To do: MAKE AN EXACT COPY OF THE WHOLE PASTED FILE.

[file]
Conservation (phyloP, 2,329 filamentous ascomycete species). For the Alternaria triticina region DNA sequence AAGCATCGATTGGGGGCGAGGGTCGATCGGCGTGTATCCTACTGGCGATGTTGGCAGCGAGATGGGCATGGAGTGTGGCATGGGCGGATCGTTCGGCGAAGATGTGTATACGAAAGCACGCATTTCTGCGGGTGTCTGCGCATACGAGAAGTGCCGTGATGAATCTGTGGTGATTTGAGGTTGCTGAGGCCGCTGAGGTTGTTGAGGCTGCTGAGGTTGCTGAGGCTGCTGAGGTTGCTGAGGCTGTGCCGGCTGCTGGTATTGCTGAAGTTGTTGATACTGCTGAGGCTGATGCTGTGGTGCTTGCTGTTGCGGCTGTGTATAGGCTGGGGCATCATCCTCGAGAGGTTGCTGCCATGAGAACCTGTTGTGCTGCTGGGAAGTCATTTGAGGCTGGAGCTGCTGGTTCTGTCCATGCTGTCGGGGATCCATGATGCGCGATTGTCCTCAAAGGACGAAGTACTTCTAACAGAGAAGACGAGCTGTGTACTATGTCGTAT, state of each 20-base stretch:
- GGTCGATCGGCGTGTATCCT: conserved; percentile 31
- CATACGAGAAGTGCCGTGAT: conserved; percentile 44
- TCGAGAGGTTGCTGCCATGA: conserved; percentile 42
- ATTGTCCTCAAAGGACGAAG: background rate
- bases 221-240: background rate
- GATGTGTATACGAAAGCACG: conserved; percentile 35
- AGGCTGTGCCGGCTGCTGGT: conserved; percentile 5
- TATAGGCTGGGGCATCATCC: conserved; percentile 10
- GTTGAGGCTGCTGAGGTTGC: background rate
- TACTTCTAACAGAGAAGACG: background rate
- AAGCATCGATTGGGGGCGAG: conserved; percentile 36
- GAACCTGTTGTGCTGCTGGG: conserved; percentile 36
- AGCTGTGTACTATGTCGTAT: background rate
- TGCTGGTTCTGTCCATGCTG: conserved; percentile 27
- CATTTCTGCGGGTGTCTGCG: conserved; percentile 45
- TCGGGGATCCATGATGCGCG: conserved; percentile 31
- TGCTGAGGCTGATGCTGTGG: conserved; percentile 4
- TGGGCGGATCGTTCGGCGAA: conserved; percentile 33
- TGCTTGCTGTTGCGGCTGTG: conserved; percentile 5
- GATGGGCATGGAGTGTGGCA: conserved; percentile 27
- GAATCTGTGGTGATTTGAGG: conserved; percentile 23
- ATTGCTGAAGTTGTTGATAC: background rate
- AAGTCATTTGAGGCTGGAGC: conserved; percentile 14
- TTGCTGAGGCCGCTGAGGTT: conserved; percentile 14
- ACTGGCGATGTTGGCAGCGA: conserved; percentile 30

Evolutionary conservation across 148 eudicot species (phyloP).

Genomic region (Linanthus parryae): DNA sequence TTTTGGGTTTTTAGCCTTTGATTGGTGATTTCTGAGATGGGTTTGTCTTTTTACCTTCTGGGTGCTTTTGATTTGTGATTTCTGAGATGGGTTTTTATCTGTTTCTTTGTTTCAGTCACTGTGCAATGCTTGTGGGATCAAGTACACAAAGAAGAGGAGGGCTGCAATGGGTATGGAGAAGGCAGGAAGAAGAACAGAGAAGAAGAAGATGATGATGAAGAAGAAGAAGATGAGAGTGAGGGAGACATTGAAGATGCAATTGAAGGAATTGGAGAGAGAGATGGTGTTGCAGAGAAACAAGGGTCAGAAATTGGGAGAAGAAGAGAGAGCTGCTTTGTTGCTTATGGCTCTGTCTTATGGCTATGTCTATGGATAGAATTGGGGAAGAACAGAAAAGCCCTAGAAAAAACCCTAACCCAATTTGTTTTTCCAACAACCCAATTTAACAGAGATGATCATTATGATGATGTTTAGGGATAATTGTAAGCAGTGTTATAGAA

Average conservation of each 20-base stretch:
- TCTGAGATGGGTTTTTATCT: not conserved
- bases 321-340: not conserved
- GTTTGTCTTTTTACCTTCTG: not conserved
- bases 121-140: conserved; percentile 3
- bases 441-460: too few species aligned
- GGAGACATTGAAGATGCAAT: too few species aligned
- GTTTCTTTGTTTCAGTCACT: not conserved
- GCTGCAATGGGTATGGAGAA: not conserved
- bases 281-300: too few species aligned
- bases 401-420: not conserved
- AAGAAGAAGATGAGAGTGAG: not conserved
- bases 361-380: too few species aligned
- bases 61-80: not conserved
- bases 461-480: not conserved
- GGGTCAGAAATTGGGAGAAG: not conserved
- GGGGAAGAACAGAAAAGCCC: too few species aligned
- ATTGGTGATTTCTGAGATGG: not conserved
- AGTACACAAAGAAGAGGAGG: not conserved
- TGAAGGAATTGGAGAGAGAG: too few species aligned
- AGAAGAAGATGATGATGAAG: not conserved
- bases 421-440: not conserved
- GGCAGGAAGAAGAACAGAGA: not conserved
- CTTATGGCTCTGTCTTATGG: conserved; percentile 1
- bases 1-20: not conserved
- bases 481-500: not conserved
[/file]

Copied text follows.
Conservation (phyloP, 2,329 filamentous ascomycete species). For the Alternaria triticina region DNA sequence AAGCATCGATTGGGGGCGAGGGTCGATCGGCGTGTATCCTACTGGCGATGTTGGCAGCGAGATGGGCATGGAGTGTGGCATGGGCGGATCGTTCGGCGAAGATGTGTATACGAAAGCACGCATTTCTGCGGGTGTCTGCGCATACGAGAAGTGCCGTGATGAATCTGTGGTGATTTGAGGTTGCTGAGGCCGCTGAGGTTGTTGAGGCTGCTGAGGTTGCTGAGGCTGCTGAGGTTGCTGAGGCTGTGCCGGCTGCTGGTATTGCTGAAGTTGTTGATACTGCTGAGGCTGATGCTGTGGTGCTTGCTGTTGCGGCTGTGTATAGGCTGGGGCATCATCCTCGAGAGGTTGCTGCCATGAGAACCTGTTGTGCTGCTGGGAAGTCATTTGAGGCTGGAGCTGCTGGTTCTGTCCATGCTGTCGGGGATCCATGATGCGCGATTGTCCTCAAAGGACGAAGTACTTCTAACAGAGAAGACGAGCTGTGTACTATGTCGTAT, state of each 20-base stretch:
- GGTCGATCGGCGTGTATCCT: conserved; percentile 31
- CATACGAGAAGTGCCGTGAT: conserved; percentile 44
- TCGAGAGGTTGCTGCCATGA: conserved; percentile 42
- ATTGTCCTCAAAGGACGAAG: background rate
- bases 221-240: background rate
- GATGTGTATACGAAAGCACG: conserved; percentile 35
- AGGCTGTGCCGGCTGCTGGT: conserved; percentile 5
- TATAGGCTGGGGCATCATCC: conserved; percentile 10
- GTTGAGGCTGCTGAGGTTGC: background rate
- TACTTCTAACAGAGAAGACG: background rate
- AAGCATCGATTGGGGGCGAG: conserved; percentile 36
- GAACCTGTTGTGCTGCTGGG: conserved; percentile 36
- AGCTGTGTACTATGTCGTAT: background rate
- TGCTGGTTCTGTCCATGCTG: conserved; percentile 27
- CATTTCTGCGGGTGTCTGCG: conserved; percentile 45
- TCGGGGATCCATGATGCGCG: conserved; percentile 31
- TGCTGAGGCTGATGCTGTGG: conserved; percentile 4
- TGGGCGGATCGTTCGGCGAA: conserved; percentile 33
- TGCTTGCTGTTGCGGCTGTG: conserved; percentile 5
- GATGGGCATGGAGTGTGGCA: conserved; percentile 27
- GAATCTGTGGTGATTTGAGG: conserved; percentile 23
- ATTGCTGAAGTTGTTGATAC: background rate
- AAGTCATTTGAGGCTGGAGC: conserved; percentile 14
- TTGCTGAGGCCGCTGAGGTT: conserved; percentile 14
- ACTGGCGATGTTGGCAGCGA: conserved; percentile 30

Evolutionary conservation across 148 eudicot species (phyloP).

Genomic region (Linanthus parryae): DNA sequence TTTTGGGTTTTTAGCCTTTGATTGGTGATTTCTGAGATGGGTTTGTCTTTTTACCTTCTGGGTGCTTTTGATTTGTGATTTCTGAGATGGGTTTTTATCTGTTTCTTTGTTTCAGTCACTGTGCAATGCTTGTGGGATCAAGTACACAAAGAAGAGGAGGGCTGCAATGGGTATGGAGAAGGCAGGAAGAAGAACAGAGAAGAAGAAGATGATGATGAAGAAGAAGAAGATGAGAGTGAGGGAGACATTGAAGATGCAATTGAAGGAATTGGAGAGAGAGATGGTGTTGCAGAGAAACAAGGGTCAGAAATTGGGAGAAGAAGAGAGAGCTGCTTTGTTGCTTATGGCTCTGTCTTATGGCTATGTCTATGGATAGAATTGGGGAAGAACAGAAAAGCCCTAGAAAAAACCCTAACCCAATTTGTTTTTCCAACAACCCAATTTAACAGAGATGATCATTATGATGATGTTTAGGGATAATTGTAAGCAGTGTTATAGAA

Average conservation of each 20-base stretch:
- TCTGAGATGGGTTTTTATCT: not conserved
- bases 321-340: not conserved
- GTTTGTCTTTTTACCTTCTG: not conserved
- bases 121-140: conserved; percentile 3
- bases 441-460: too few species aligned
- GGAGACATTGAAGATGCAAT: too few species aligned
- GTTTCTTTGTTTCAGTCACT: not conserved
- GCTGCAATGGGTATGGAGAA: not conserved
- bases 281-300: too few species aligned
- bases 401-420: not conserved
- AAGAAGAAGATGAGAGTGAG: not conserved
- bases 361-380: too few species aligned
- bases 61-80: not conserved
- bases 461-480: not conserved
- GGGTCAGAAATTGGGAGAAG: not conserved
- GGGGAAGAACAGAAAAGCCC: too few species aligned
- ATTGGTGATTTCTGAGATGG: not conserved
- AGTACACAAAGAAGAGGAGG: not conserved
- TGAAGGAATTGGAGAGAGAG: too few species aligned
- AGAAGAAGATGATGATGAAG: not conserved
- bases 421-440: not conserved
- GGCAGGAAGAAGAACAGAGA: not conserved
- CTTATGGCTCTGTCTTATGG: conserved; percentile 1
- bases 1-20: not conserved
- bases 481-500: not conserved